Q&A: The Tech Slump Doesn't Scare Michael Dell

What we see now is a more normal business environment

On Apr. 3, as part of BusinessWeek's continuing "Captains of Industry" series with the 92nd Street Y in New York, Dell Computer Corp. (DELL ) CEO Michael S. Dell sat down with Editor-in-Chief Stephen B. Shepard to talk about Dell and the changing PC business. Excerpts:

Q: How is the tech slump affecting your business?


If the overall market were growing faster, we would have an opportunity to grow at a faster rate. I think it affects much more the companies that are operating with less efficient business systems. In our last quarter, we had 43% growth in units. That was 4.5 times the rate of the market growth. All the data that we have so far for this year would indicate that we're growing significantly faster than the market.

Q: How do you motivate employees at this time?


A year ago people would say, "O.K., now we're going to go work for washmycar.com," and all sorts of crazy businesses that were being invented. What we see now is a more normal business environment: People appreciate being employed. They appreciate the fact that they have salary and benefits and incentive compensation plans that actually pay, and bonus plans and profit sharing plans that are funded based on the success of the business.

Q: Did we get caught up in the romance of technology a little bit too much?


The new technology still has a tremendous opportunity to change businesses. The change will be more profound for existing businesses, not necessarily new businesses. A year ago, customers were scrambling to figure out how they were going to deal with their dot-com competitors. Now what they are thinking about is, "How do I drive productivity? How do I get my supply chain to be more efficient? How do we link our customers?" Just fundamental, blocking-and-tackling, roll-up-your-sleeves kind of work that has very clear and tangible benefits in the P&L and in the balance sheet.

Q: Where do you see future growth coming from?


The biggest opportunity for us is in the server and storage markets, which are midway through the commoditization that has occurred in desktops and notebooks. Then there's globalization. We have about 22% share in 45% of the market. We have only 5% in the other 55% of the market. So there's a big opportunity to grow outside of the top four or five countries in the world.

Q: Do you see making Net appliances or set-top boxes?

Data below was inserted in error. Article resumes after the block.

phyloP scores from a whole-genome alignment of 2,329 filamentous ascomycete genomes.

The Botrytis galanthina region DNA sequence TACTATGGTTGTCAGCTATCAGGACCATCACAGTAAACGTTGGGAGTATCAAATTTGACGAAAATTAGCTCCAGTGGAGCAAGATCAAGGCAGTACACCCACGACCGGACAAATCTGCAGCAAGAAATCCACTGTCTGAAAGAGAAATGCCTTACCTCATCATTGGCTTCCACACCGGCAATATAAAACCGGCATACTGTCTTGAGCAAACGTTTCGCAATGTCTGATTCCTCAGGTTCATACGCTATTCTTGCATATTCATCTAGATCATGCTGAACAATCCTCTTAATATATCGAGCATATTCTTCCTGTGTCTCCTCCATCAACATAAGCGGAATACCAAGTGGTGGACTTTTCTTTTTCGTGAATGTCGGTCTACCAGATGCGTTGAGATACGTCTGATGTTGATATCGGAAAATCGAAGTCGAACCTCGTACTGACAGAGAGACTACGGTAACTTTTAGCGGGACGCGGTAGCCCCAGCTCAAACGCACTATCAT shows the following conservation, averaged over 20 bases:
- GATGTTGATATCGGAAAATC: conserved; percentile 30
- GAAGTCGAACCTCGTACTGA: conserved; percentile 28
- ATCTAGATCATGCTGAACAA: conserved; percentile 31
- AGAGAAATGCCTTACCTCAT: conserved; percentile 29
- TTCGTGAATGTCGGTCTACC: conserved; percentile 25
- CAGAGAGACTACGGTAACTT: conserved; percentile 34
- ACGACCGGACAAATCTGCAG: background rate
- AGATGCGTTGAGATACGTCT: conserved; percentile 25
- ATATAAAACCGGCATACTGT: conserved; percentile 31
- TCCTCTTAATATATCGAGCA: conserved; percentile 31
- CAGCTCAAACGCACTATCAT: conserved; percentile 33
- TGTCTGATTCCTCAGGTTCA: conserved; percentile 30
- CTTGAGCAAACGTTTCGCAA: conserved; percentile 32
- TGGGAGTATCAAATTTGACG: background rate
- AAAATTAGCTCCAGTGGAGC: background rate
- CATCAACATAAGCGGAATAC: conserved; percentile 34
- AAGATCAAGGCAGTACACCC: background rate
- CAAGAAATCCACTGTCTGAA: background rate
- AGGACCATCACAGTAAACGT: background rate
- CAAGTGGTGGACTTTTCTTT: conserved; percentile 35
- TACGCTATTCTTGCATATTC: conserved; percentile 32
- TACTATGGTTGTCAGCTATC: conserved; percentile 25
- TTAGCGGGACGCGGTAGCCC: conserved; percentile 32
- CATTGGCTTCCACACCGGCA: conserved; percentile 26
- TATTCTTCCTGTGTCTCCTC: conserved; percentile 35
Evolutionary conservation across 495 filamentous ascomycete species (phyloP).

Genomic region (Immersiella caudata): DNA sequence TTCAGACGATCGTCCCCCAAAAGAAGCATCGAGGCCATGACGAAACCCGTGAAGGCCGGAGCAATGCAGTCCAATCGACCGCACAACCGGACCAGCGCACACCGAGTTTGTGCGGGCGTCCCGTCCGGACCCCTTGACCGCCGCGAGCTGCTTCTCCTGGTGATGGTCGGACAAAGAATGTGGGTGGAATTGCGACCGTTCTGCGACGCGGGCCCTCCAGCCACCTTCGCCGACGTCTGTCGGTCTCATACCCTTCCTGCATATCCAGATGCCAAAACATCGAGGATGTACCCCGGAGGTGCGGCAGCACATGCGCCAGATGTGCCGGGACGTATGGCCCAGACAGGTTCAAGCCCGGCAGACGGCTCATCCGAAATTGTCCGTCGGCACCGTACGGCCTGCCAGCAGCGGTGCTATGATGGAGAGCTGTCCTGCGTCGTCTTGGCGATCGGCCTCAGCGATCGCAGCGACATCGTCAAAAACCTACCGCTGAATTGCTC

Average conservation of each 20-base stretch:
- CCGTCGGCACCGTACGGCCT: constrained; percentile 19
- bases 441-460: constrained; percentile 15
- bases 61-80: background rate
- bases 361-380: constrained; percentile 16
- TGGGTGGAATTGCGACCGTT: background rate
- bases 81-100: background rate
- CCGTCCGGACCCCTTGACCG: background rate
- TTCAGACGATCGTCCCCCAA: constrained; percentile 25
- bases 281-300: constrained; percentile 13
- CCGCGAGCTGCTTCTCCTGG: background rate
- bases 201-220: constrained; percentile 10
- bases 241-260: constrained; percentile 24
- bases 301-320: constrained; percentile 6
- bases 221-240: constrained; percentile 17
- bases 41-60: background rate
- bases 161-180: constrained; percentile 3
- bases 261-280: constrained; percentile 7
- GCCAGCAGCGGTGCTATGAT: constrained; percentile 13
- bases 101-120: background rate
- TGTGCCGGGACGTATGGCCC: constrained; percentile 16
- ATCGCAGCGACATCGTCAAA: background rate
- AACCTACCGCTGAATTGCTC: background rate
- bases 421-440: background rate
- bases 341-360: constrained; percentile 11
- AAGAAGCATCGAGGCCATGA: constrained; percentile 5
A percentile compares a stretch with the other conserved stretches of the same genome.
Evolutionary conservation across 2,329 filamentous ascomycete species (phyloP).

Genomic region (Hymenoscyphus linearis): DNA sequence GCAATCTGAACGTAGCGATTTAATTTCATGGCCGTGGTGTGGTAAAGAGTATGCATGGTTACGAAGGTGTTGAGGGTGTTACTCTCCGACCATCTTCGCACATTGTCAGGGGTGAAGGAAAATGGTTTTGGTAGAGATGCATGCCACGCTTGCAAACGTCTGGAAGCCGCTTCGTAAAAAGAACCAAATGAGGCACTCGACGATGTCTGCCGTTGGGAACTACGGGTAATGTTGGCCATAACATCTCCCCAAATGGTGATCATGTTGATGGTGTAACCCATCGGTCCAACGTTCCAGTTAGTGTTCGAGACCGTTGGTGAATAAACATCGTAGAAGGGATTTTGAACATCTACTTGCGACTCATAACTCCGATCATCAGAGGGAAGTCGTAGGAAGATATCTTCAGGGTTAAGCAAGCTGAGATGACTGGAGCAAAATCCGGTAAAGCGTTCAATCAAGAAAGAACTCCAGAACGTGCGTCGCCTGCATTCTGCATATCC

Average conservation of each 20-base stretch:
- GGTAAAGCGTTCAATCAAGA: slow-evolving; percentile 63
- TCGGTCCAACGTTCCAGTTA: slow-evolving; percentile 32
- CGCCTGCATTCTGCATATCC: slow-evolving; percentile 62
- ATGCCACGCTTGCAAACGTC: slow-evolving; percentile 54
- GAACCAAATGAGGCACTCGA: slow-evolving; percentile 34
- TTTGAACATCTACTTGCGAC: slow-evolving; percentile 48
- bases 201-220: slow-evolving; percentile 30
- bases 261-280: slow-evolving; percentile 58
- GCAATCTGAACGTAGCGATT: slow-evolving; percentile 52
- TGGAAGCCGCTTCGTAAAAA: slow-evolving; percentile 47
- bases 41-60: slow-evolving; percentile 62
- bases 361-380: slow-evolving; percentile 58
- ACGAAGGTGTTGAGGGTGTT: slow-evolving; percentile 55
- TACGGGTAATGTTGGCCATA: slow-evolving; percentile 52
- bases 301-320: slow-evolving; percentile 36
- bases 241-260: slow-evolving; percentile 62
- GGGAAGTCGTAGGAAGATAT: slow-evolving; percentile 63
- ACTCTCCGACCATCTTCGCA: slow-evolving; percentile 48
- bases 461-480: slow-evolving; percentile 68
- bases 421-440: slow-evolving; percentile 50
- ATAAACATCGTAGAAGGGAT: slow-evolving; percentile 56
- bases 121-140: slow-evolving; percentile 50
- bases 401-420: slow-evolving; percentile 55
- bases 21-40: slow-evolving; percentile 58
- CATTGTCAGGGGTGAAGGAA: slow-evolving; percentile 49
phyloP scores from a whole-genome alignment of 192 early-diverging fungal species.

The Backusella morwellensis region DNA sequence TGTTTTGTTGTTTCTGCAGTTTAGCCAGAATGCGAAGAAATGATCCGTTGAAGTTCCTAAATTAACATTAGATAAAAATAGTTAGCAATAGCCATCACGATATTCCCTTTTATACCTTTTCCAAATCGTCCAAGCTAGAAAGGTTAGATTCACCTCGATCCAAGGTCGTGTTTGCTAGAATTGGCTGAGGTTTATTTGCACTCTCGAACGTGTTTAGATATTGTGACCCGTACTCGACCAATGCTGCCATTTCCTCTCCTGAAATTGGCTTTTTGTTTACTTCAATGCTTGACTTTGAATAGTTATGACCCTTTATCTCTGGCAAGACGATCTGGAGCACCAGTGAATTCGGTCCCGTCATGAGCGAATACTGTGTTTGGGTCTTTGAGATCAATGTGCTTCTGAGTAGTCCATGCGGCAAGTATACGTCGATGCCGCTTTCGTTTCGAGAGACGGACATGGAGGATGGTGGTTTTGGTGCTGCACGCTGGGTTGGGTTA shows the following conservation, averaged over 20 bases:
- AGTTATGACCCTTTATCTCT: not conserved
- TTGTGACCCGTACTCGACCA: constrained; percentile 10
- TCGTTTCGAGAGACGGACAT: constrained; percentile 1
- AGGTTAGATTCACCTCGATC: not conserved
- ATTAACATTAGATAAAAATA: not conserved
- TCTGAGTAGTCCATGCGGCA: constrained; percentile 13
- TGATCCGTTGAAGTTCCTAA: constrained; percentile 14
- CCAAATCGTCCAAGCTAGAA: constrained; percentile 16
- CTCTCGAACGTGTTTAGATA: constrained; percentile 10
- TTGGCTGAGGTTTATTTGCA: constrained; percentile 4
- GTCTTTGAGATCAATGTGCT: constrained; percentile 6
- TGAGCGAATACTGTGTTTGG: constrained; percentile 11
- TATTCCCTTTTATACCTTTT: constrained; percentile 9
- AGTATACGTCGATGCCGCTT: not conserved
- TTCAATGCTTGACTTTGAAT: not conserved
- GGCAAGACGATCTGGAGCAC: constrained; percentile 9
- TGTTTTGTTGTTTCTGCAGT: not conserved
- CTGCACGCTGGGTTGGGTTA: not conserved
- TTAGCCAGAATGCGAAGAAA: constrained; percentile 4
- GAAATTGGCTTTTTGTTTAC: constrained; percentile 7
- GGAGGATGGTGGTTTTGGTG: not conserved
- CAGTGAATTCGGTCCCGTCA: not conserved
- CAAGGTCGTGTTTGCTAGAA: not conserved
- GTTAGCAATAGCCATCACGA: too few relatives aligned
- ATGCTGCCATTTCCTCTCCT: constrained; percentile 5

I wouldn't rule out any product category, although so far those products have been more technologies in search of a customer than large markets. The concept of the Internet appliance has been an economic disaster. Nobody has purchased them.

Q: What do you think of predictions that PCs are going the way of the dinosaur?


There is a shift from fixed computers to mobile computers that is quite pronounced. As we get wireless networks and the next-generation cellular systems that are higher-speed, those networks allow us to take our computers anywhere. But remember, the PC is a device that is sold to the tune of 150 million units a year. Now, will it change form? Definitely, but I don't think it's going away anytime soon.

Q: Many companies have decreased in value tremendously. Is Dell interested in acquiring in order to expand and diversify? Pick 'em up cheap, in other words.


Just because it's cheap doesn't mean it's good. Almost all of our growth has come with organic activity as opposed to acquisition. I truly believe that will continue to be our major source of growth. We're acquiring our competitors, one customer at a time. Not to say that we wouldn't consider [acquisitions] as a path for continuing expansion, but we're not spending a lot of time thinking about it.

Q: What is the future of Apple Computer?


Silicon Graphics.

Q: That bad?


Maybe it's a little bit different. But if you look at proprietary computer companies, whether it's Digital or Silicon Graphics (SGI ) or Apple (AAPL ), I think the fates are all relatively similar. We know how the movie ends. It's just a question of what happens in the middle. Apple has a very little customer base. If you look at the economics, it has been extremely hard for Apple to get a return on its R&D with a shrinking volume base. It's not to say that Apple's products aren't innovative or cool, but the economic factors here are so overwhelming, it's very hard for them to swim against that tide.

Q: If you were running Apple, is there anything you could do to change that?


I would never take that job.

Q: You're 36 years old. Do you expect to be CEO of Dell for the next 25 years?


I think I've got at least another good 25 years left. I feel I've got a fantastic job and there is plenty of room for me and the company to grow. So I'm staying right where I am.

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